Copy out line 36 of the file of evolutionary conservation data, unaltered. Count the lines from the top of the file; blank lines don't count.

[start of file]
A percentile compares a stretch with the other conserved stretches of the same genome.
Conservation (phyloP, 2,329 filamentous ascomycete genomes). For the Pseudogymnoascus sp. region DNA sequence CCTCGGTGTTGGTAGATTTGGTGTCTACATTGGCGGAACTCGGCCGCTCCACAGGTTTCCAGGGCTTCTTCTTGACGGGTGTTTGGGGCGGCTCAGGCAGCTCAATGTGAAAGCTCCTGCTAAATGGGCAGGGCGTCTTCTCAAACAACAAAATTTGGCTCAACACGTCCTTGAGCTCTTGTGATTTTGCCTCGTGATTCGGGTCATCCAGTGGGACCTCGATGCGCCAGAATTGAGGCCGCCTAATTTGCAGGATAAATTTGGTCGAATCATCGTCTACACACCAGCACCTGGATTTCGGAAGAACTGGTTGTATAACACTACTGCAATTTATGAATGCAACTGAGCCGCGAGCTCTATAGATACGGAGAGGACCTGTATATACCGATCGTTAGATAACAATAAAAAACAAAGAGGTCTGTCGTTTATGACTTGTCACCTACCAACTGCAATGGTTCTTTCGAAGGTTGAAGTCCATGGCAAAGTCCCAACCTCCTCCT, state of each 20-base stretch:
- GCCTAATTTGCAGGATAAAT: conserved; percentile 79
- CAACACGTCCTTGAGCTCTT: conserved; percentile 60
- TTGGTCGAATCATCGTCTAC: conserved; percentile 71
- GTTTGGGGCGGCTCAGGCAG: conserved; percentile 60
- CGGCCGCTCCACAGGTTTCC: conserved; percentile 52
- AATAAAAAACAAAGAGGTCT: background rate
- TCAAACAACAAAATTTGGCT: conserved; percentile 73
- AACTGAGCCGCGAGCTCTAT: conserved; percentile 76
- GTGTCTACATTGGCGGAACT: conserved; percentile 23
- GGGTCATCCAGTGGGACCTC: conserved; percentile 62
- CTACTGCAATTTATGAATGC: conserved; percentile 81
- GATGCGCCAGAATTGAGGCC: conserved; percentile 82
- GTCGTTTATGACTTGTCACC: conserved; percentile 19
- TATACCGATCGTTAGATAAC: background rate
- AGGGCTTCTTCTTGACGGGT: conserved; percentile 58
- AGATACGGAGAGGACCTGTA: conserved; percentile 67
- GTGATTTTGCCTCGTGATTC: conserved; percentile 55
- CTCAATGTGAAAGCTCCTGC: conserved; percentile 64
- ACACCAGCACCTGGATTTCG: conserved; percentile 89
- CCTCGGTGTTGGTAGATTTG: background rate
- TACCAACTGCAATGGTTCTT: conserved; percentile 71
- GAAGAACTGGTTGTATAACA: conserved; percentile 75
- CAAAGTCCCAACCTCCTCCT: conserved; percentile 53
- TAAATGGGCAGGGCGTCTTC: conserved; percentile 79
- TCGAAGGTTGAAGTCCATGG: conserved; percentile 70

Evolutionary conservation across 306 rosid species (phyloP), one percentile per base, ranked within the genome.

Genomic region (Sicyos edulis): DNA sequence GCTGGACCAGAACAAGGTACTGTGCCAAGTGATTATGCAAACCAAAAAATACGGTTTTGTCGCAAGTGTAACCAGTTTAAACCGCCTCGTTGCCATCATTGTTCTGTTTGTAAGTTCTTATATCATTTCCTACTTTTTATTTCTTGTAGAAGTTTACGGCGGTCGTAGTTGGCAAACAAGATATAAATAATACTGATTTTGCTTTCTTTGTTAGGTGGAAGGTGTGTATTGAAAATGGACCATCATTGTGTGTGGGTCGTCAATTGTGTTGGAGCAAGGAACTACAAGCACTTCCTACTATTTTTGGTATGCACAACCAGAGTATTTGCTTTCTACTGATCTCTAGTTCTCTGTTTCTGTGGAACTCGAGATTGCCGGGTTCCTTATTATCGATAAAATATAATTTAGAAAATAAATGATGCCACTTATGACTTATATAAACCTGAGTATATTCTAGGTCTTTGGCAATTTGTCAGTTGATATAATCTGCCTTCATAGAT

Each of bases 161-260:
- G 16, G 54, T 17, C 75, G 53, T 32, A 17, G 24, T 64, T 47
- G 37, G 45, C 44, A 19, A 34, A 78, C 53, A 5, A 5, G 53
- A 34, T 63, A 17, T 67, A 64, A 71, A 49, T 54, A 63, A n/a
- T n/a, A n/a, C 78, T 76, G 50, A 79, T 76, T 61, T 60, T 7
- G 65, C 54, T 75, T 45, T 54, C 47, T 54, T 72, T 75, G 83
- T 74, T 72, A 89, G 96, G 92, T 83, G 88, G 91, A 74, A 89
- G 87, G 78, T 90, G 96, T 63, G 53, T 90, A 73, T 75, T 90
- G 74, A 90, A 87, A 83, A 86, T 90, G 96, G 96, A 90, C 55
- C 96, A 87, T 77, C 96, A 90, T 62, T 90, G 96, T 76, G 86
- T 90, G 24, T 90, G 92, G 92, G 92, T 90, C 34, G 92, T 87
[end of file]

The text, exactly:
- T 74, T 72, A 89, G 96, G 92, T 83, G 88, G 91, A 74, A 89